Since we were on the subject of messing with brain chemistry in the last post, it's worth pointing out an interesting and a more than a little disturbing and provocative article by Margaret Talbot in the New Yorker that deals with the controversial use of stimulant drugs like Adderall and Ritalin.
Talbot especially focuses on Ivy League students who seem to be on a veritable diet of cocktails of these drugs. They not only turn them into supermen and women when it comes to writing papers and doing assignments, but "enhance" their social, romantic and personal lives. Websites on which anonymous users share their experiences with these compounds abound, and these users often are not bashful about sharing not just experiences but samples of such drugs. Nor do doctors seem to hesitate in rather liberally prescribing these medications. Talbot chronicles the experiences of several users who report on an overall enhanced sense of perception and understanding. The phenomenon is of course not limited to Ivy League students, but professors at top schools as well as their students seem to be ideal test cases, considering the pressures of academic life and the myriad ways to cope that they come up with.
So the question naturally is; is this a good thing? The bigger question I want to ask is; in twenty years, when I meet a person, do I want the sum total of his or her personality to be essentially defined by 5 magic pills that are popped into the mouth every morning, like recharging a battery? Are we going to enhance our lives with drugs so much that our intrinsic persona is only vaguely visible, if at all, under a thick blanket of smiles, appropriate social manners, and exuberant behavior that is artificially induced by medication? And of course, do we understand enough about brain chemistry to use these neuroenhancers on a regular basis? (This one's easy; the answer is a terse 'no')
Proponents of the drugs say that these molecules tickle similar receptors in the brain as caffeine. If copious quantities of stimulant black coffee are still kosher, what's wrong with minute quantities of Ritalin taken essentially for the same purpose? It's hard to make an argument against this, but from a long-term perspective I would be much more skeptical about the effects of...I don't know, amphetamines on the brain compared to coffee?. The long-term effects of both Ritalin and Adderall are not known. A related matter is that the temporary stimulation and enhancement induced by these drugs may mask the loss of deeper and important functions that may not be apparent in the short-term. Indeed, perhaps the most troubling side-effect that Talbot documents is a loss of truly creative thinking. As she says, this is not surprising. Truly creative thinking often happens when the mind is wandering, when one is not too focused on a particular task. Ritalin-like compounds that may bring about intense spells of concentration may deprive us of those strokes of insights that actually result from a scatter-brained loss of focus.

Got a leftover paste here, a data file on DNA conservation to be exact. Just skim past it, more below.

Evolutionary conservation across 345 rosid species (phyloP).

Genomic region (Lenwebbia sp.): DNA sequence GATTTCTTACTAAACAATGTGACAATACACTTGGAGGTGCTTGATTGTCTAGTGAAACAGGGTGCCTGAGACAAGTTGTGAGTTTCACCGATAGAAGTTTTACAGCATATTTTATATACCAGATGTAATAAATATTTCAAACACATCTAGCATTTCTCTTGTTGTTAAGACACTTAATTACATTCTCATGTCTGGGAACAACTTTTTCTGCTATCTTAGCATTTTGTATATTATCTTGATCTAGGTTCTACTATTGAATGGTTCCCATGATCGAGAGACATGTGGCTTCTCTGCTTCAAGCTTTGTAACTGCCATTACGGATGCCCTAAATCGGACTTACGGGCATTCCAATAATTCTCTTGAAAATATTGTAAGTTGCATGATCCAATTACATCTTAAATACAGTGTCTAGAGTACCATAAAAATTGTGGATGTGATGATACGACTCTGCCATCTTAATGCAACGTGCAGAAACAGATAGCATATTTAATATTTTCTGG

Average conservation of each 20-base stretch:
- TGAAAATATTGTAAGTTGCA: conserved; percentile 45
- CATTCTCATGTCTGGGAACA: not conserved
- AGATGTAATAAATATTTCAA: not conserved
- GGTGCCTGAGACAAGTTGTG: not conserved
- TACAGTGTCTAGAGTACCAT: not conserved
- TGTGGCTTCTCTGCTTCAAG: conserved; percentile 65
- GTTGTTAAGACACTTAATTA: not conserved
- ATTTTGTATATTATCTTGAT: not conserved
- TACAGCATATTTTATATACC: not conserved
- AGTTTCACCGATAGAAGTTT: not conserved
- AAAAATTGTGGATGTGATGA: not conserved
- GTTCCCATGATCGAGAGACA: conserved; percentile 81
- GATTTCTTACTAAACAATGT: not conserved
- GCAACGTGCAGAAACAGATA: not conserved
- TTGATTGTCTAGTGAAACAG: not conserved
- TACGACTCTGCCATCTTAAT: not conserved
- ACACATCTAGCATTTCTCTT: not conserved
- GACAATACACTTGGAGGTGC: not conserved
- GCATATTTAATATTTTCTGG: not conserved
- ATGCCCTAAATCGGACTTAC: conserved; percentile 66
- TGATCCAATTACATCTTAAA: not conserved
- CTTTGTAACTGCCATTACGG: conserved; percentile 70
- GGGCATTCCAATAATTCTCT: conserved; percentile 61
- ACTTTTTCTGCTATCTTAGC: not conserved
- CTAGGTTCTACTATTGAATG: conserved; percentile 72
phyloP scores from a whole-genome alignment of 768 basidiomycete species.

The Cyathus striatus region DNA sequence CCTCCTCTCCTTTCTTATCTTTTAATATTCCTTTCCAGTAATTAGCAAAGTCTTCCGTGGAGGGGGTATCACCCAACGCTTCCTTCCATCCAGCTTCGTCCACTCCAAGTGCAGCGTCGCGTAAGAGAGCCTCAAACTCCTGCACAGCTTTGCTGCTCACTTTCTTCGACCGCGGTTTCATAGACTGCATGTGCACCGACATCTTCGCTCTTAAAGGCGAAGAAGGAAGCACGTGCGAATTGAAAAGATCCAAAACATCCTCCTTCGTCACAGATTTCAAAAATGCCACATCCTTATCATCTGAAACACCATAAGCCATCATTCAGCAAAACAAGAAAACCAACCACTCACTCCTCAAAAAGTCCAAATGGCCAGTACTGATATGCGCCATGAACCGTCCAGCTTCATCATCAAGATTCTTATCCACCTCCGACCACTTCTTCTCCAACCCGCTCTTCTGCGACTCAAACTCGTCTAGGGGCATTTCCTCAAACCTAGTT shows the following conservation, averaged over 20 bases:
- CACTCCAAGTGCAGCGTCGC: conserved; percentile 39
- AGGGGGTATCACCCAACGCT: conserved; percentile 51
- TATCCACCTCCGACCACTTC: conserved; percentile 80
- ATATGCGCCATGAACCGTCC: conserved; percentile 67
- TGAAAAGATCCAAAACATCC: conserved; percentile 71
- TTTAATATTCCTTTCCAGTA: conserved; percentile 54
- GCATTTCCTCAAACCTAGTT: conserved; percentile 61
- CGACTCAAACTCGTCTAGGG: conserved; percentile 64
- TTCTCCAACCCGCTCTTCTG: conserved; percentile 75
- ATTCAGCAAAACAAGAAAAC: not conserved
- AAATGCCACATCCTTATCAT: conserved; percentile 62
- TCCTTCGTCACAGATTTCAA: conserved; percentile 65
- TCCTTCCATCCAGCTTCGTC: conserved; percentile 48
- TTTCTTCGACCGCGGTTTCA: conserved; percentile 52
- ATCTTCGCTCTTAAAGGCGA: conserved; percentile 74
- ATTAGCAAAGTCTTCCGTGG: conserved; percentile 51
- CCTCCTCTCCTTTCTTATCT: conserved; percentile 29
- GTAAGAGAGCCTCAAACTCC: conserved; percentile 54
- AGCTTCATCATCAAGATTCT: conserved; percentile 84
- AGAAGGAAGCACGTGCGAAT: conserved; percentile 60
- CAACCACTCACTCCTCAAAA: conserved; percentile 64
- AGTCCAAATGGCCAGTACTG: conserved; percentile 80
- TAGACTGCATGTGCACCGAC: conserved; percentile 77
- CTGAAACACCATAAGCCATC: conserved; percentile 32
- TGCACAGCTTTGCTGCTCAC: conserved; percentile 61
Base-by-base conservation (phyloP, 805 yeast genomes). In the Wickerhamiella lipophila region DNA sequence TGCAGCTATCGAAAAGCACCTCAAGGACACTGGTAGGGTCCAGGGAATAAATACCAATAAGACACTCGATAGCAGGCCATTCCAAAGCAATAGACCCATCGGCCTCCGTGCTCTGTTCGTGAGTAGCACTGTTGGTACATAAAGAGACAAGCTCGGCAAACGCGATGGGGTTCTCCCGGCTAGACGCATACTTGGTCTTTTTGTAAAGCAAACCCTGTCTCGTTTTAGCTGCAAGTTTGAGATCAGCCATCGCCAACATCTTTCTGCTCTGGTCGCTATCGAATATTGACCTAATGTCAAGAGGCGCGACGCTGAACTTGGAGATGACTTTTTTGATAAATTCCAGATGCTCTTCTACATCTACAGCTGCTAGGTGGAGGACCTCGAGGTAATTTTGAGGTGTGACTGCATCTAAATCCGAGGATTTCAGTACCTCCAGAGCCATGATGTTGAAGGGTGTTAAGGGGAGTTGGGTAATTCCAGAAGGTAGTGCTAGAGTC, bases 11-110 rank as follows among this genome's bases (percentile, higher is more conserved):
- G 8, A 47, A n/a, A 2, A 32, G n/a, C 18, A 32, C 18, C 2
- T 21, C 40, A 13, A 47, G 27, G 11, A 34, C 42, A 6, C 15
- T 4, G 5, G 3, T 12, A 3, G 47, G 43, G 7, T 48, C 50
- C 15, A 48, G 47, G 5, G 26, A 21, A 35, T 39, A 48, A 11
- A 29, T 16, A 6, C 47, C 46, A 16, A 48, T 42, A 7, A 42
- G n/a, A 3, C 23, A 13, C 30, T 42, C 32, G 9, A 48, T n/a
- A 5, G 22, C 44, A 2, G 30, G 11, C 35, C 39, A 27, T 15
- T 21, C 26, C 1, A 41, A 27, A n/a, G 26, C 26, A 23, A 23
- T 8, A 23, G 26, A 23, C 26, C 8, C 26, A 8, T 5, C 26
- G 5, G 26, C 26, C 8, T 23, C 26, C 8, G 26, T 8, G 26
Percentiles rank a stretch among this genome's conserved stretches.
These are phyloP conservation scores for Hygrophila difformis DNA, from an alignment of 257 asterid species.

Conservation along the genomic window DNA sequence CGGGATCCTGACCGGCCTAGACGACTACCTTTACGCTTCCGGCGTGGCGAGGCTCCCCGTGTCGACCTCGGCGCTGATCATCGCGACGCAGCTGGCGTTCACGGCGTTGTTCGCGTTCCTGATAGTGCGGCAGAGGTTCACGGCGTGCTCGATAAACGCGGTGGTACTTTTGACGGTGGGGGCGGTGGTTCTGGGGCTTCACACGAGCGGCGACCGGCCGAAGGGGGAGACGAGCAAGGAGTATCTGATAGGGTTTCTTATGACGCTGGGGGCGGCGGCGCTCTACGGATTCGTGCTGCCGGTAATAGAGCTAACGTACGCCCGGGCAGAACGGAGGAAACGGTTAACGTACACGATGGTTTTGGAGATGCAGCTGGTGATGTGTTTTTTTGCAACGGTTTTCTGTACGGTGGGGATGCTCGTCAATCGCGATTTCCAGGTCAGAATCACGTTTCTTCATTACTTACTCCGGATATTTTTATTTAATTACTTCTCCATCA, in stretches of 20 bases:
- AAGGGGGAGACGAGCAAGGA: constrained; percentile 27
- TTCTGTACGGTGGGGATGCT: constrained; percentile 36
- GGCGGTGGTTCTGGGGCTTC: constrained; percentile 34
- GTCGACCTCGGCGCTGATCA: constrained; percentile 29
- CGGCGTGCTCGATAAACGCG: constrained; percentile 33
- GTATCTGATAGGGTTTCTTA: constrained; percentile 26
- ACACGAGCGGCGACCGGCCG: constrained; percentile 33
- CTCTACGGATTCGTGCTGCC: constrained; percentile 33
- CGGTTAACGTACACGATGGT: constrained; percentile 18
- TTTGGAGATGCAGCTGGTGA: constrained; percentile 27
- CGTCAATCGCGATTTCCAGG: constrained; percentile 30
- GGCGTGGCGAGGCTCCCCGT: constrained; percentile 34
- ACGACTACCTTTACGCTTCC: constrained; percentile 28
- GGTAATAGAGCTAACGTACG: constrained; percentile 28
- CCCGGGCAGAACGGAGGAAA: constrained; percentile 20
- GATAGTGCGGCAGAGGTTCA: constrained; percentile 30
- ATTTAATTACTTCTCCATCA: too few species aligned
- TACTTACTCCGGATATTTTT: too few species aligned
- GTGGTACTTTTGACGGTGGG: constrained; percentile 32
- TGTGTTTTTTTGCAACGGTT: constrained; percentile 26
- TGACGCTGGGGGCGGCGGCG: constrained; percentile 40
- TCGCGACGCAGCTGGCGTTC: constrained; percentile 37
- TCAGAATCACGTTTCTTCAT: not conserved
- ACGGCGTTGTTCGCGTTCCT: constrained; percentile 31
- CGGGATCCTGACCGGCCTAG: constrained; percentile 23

Another practical issue that these medicines pose is that of unduly ramping up competitiveness. Consider that your co-worker is on these medicines and it's apparently enhancing his or her productivity. Would you feel pressured to aid your normal faculties with a boost of these babies? Wouldn't you like to stay competitive by asking your doctor for Ritalin so that you are sure that it's you and not your co-worker who bags that lucrative contract or job position? In an era where competitiveness has becoming so mind-numbing that's it's hardly noticed, do we need more incentives for competing even harder? It's a question that is going to constantly rear its head.
In the end though, I have a problem with these enhancers for the same reason that I have a problem with antidepressants. We are in an era where ordinary problems like shyness are being presented as "disorders" that may benefit from a pill. Attention Deficit Hyperactive Disorder is of course a real, clinical manifestation. But aren't all of us attention deprived to varying extents during the day. Simply as a scientific fact, wouldn't it generally help us if all of us take Ritalin? Who wants to be a member of Ritalin nation?
But that's just my opinion. Our parents' and grandparents' generations exemplified the maxim "Where there is a will, there's a way". Maybe for us it's going to be, "Where there's no will, there is a pill". I cannot wait for the singularity.
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